At the end of this panel/debate, attendees were asked to vote on who “won” the argument, and to be quite frank, I don’t know that either one of the presenters made a lasting impact on me. It wasn’t that they weren’t knowledgable — in fact, you can tell that both Kate and Ben are passionate about their work. The problem is, I’m just not sure what they were arguing about. At some points, it seemed like the question was, “do we need to change anything about the way we prepare teachers?” and both speakers seemed to change their minds at various points.

Kate, as you might imagine, believes that there is very specific criteria for an effective teacher preparation program — her organization hands out letter grades and awards accreditation to schools and universities, and her personal belief is that teaching is one of the only professions in which we allow 21 or 22 year olds to run out into a classroom and begin their practice, without holding them to the same standards we hold lawyers and medical practitioners. And in some ways, she’s correct. As a former student teacher, I remember being confused by how much freedom and flexibility I was given. If I didn’t “feel” like my students responded well to opportunities for socioemotional learning, there wasn’t anything stopping me from pursuing a different route with them.

At the same time, I agreed with Ben when he made the case that those professions Kate pointed to — law, medicine, etc. — are actually becoming less formalized and structured, in an effort to give those professionals the space to be creative and innovative in their fields. In fact, he argues that it might be to the education field’s credit that teachers are prepared this way.

The problem is, I can’t tell what the next step is. At times, Ben seemed to believe that there is no formula for an effective teacher, which seems implausible, but there were times when it seemed like Kate was prescribing a rigid framework that I don’t think is necessary, either.

One major problem with innovating in this space is that colleges and universities are historically slow at adopting new methods and practices. This came up when the question was asked about whether or not teacher prep programs should do more to train aspiring teachers how to use technology in the classroom. It’s hard to argue that new teachers shouldn’t be given a chance to learn new technology, but do we really think that colleges are going to be able to adopt and master technology at a pace that will keep up with the progress of innovation?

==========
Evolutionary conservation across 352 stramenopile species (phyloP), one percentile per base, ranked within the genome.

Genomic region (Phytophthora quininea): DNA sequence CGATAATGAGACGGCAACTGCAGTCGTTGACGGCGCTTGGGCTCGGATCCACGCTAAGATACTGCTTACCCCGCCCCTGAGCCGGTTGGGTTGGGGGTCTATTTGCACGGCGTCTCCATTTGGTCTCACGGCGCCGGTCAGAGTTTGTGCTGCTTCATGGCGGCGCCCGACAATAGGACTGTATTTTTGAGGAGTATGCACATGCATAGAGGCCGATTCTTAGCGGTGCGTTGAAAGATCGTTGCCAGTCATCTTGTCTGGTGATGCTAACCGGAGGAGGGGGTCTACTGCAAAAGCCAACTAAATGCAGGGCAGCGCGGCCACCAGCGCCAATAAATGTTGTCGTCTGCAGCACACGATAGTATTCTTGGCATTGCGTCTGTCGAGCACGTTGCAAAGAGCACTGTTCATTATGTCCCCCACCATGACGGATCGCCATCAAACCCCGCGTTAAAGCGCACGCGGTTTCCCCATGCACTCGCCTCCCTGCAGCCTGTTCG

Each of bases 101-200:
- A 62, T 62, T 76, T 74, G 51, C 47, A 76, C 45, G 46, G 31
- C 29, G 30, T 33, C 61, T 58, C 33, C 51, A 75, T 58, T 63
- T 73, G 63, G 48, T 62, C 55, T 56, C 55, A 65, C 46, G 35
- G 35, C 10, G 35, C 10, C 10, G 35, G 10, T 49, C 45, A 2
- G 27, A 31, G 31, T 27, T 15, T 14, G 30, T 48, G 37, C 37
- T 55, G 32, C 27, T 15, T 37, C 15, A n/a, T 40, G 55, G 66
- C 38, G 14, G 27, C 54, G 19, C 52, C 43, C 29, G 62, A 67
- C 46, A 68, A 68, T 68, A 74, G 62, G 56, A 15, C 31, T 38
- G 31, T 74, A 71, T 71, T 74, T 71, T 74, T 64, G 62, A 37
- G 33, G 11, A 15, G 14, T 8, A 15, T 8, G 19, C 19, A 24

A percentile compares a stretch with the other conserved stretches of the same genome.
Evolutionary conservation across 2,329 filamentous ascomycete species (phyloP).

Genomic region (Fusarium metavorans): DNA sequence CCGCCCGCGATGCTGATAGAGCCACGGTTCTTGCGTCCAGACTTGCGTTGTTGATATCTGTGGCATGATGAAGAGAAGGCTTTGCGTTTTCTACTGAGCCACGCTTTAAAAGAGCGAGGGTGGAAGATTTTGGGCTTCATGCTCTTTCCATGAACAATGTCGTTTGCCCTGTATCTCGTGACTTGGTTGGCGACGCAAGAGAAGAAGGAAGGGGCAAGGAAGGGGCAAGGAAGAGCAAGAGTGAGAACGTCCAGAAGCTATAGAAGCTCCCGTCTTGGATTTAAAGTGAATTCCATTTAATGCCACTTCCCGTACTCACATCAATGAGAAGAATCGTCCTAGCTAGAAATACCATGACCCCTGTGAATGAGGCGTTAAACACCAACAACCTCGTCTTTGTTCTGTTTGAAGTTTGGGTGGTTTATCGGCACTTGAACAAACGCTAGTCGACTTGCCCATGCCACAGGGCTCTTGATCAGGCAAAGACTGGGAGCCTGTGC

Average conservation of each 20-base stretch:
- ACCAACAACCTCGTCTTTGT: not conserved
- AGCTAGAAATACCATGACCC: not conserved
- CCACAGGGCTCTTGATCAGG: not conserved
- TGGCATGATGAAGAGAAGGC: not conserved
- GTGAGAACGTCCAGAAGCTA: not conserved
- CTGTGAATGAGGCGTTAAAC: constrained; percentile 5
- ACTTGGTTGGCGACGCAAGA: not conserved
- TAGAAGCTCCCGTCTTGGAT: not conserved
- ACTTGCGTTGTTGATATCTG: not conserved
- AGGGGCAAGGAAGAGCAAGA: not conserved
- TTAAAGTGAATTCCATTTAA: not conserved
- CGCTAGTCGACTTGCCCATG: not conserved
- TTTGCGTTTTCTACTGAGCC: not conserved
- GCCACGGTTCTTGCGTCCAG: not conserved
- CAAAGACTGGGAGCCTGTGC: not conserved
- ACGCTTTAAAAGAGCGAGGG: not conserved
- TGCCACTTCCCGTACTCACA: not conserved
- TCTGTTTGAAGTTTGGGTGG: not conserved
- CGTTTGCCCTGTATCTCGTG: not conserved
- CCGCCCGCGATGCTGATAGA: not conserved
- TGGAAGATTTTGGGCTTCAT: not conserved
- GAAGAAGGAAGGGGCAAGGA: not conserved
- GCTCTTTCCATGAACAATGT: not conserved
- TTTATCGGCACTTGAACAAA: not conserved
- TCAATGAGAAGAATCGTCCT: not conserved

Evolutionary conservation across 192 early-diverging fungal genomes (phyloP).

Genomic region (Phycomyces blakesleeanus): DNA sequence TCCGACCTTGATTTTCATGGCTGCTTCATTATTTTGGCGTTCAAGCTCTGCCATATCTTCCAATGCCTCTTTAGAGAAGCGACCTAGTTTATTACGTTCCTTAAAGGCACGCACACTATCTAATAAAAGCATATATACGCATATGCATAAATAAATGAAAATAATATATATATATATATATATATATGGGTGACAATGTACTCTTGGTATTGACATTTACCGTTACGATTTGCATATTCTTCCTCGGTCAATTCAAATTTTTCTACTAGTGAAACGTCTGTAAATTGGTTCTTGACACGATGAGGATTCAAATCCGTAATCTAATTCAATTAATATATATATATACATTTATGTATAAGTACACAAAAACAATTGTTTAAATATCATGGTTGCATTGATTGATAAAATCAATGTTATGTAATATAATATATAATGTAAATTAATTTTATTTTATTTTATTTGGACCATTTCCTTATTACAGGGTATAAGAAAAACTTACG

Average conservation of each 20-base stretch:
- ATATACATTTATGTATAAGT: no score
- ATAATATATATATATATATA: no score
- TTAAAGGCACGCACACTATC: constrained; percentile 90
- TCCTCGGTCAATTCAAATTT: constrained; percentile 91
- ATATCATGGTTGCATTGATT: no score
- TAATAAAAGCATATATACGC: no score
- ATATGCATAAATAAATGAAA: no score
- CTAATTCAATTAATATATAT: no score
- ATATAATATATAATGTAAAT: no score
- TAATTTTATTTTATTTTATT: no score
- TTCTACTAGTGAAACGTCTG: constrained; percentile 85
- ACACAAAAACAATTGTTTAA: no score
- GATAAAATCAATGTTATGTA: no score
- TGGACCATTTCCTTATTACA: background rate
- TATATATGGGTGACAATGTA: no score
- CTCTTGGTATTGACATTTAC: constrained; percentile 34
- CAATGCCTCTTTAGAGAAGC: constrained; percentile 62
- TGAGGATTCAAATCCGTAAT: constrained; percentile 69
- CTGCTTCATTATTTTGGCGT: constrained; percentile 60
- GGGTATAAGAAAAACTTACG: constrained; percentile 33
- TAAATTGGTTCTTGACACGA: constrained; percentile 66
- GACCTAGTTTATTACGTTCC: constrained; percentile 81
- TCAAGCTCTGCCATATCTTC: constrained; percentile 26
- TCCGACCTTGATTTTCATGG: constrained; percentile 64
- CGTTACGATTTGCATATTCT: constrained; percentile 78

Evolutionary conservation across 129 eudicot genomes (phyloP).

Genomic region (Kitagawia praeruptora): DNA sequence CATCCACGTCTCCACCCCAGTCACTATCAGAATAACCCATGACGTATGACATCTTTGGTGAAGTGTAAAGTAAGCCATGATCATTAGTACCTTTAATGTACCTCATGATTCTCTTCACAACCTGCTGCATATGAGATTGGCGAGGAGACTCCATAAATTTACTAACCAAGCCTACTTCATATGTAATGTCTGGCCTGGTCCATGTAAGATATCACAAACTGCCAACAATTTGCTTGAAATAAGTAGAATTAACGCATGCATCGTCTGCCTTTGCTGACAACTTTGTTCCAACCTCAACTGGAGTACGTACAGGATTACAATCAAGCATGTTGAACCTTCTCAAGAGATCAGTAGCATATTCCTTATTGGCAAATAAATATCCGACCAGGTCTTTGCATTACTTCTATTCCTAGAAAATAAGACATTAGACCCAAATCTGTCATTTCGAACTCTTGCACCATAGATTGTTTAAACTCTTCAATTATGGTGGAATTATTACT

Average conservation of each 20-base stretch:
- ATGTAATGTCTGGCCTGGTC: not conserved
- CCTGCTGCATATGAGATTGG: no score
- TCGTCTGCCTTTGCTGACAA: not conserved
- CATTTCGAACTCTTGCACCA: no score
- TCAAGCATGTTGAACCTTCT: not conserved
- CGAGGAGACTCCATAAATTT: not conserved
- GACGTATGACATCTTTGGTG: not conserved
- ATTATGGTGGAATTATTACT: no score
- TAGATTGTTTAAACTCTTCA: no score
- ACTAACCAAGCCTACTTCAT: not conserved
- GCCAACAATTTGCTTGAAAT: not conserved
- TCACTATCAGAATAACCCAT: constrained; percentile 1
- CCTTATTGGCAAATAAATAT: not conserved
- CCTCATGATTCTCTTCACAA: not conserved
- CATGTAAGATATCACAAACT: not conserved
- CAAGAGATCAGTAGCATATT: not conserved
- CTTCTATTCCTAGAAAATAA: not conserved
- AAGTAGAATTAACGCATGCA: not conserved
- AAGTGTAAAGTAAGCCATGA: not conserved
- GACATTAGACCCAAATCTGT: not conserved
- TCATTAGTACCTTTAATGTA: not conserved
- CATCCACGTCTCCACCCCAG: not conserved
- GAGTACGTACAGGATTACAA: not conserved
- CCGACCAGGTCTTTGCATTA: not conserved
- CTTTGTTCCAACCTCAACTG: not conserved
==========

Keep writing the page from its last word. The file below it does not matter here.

Assorted notes:

  • A good point was brought up by the audience about the role of colleges and universities in supporting their graduates after they leave the program. Ben pointed to Boston’s Teacher Residency program as one example of ways in which “induction support” is given to new teachers once they graduate and enter the field.
  • “Constraint drives creativity.” (A quick Google search brought up an interesting article from the Harvard Business Review on this topic.)
  • When asked to differentiate between innovation and improvement, one of the speakers (unfortunately, I didn’t write down if it was Kate or Ben) illustrated it pretty succinctly: to protect and prevent buildings from burning to the ground, you could work to design new and better fire engines (improvement) or you could invent smoke detectors and install them everywhere (innovation).

For more information about this session, visit my notes. And if you also attended this session, feel free to add your own thoughts. Everyone has the access to both view and edit that document.


*A “ratchademic” is a portmanteau of academic and ratchet — a man or woman expressing great authenticity, realness, fierceness, etc. Dr. Emdin prides himself on being able to speak like an academic while retaining the ability to “be ratchet”. 98% of attendees to SXSWedu 2017 learned this word for the first time.